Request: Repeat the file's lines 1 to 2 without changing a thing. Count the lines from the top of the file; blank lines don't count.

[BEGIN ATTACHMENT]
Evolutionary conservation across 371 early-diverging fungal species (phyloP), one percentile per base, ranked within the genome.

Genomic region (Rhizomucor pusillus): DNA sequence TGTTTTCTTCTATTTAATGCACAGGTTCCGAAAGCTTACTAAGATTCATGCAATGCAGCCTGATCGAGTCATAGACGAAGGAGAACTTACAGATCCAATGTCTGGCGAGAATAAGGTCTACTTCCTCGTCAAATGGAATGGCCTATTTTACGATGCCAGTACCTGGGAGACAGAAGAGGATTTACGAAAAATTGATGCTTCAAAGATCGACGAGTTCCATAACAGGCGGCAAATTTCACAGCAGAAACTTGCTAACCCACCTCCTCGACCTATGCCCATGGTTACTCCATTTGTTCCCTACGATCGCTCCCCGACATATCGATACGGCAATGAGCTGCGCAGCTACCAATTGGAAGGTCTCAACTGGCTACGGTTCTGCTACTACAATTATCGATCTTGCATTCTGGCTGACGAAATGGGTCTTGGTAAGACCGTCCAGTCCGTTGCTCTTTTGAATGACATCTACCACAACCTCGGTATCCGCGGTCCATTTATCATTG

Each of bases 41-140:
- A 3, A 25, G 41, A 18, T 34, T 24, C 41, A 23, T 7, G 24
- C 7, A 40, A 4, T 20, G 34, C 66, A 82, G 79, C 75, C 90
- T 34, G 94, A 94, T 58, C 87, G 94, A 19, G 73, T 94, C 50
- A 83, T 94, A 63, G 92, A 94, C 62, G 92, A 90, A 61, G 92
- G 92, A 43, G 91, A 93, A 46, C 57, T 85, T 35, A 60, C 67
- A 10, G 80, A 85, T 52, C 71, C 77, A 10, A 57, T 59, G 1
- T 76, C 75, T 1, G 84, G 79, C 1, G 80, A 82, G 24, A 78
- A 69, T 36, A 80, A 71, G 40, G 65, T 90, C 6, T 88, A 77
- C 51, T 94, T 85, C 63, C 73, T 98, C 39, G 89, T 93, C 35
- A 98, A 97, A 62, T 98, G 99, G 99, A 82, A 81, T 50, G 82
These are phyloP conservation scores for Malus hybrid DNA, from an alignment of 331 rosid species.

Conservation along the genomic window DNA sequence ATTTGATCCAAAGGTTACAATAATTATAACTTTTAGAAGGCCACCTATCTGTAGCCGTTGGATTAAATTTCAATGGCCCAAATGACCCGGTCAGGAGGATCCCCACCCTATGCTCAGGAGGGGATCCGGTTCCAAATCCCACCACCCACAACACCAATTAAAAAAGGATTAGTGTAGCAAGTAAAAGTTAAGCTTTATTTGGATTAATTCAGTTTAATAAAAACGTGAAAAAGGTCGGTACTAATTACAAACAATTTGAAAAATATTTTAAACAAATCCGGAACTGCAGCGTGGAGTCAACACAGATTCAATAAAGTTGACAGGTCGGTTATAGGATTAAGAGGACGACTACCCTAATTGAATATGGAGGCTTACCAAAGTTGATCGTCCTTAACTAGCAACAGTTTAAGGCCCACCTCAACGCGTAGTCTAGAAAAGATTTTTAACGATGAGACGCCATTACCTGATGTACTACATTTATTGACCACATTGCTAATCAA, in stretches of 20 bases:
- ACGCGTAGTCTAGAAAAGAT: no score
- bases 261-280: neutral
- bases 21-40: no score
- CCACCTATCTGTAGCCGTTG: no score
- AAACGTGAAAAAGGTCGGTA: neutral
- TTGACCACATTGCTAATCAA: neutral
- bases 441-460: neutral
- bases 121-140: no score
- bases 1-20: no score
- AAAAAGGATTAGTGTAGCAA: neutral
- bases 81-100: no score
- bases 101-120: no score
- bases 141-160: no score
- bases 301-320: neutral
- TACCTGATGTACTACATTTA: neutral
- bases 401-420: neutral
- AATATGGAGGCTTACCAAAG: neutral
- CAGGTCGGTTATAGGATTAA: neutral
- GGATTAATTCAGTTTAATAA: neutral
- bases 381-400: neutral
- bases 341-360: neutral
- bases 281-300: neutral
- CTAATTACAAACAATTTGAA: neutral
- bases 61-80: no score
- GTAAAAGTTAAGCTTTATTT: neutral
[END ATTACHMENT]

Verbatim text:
Evolutionary conservation across 371 early-diverging fungal species (phyloP), one percentile per base, ranked within the genome.

Genomic region (Rhizomucor pusillus): DNA sequence TGTTTTCTTCTATTTAATGCACAGGTTCCGAAAGCTTACTAAGATTCATGCAATGCAGCCTGATCGAGTCATAGACGAAGGAGAACTTACAGATCCAATGTCTGGCGAGAATAAGGTCTACTTCCTCGTCAAATGGAATGGCCTATTTTACGATGCCAGTACCTGGGAGACAGAAGAGGATTTACGAAAAATTGATGCTTCAAAGATCGACGAGTTCCATAACAGGCGGCAAATTTCACAGCAGAAACTTGCTAACCCACCTCCTCGACCTATGCCCATGGTTACTCCATTTGTTCCCTACGATCGCTCCCCGACATATCGATACGGCAATGAGCTGCGCAGCTACCAATTGGAAGGTCTCAACTGGCTACGGTTCTGCTACTACAATTATCGATCTTGCATTCTGGCTGACGAAATGGGTCTTGGTAAGACCGTCCAGTCCGTTGCTCTTTTGAATGACATCTACCACAACCTCGGTATCCGCGGTCCATTTATCATTG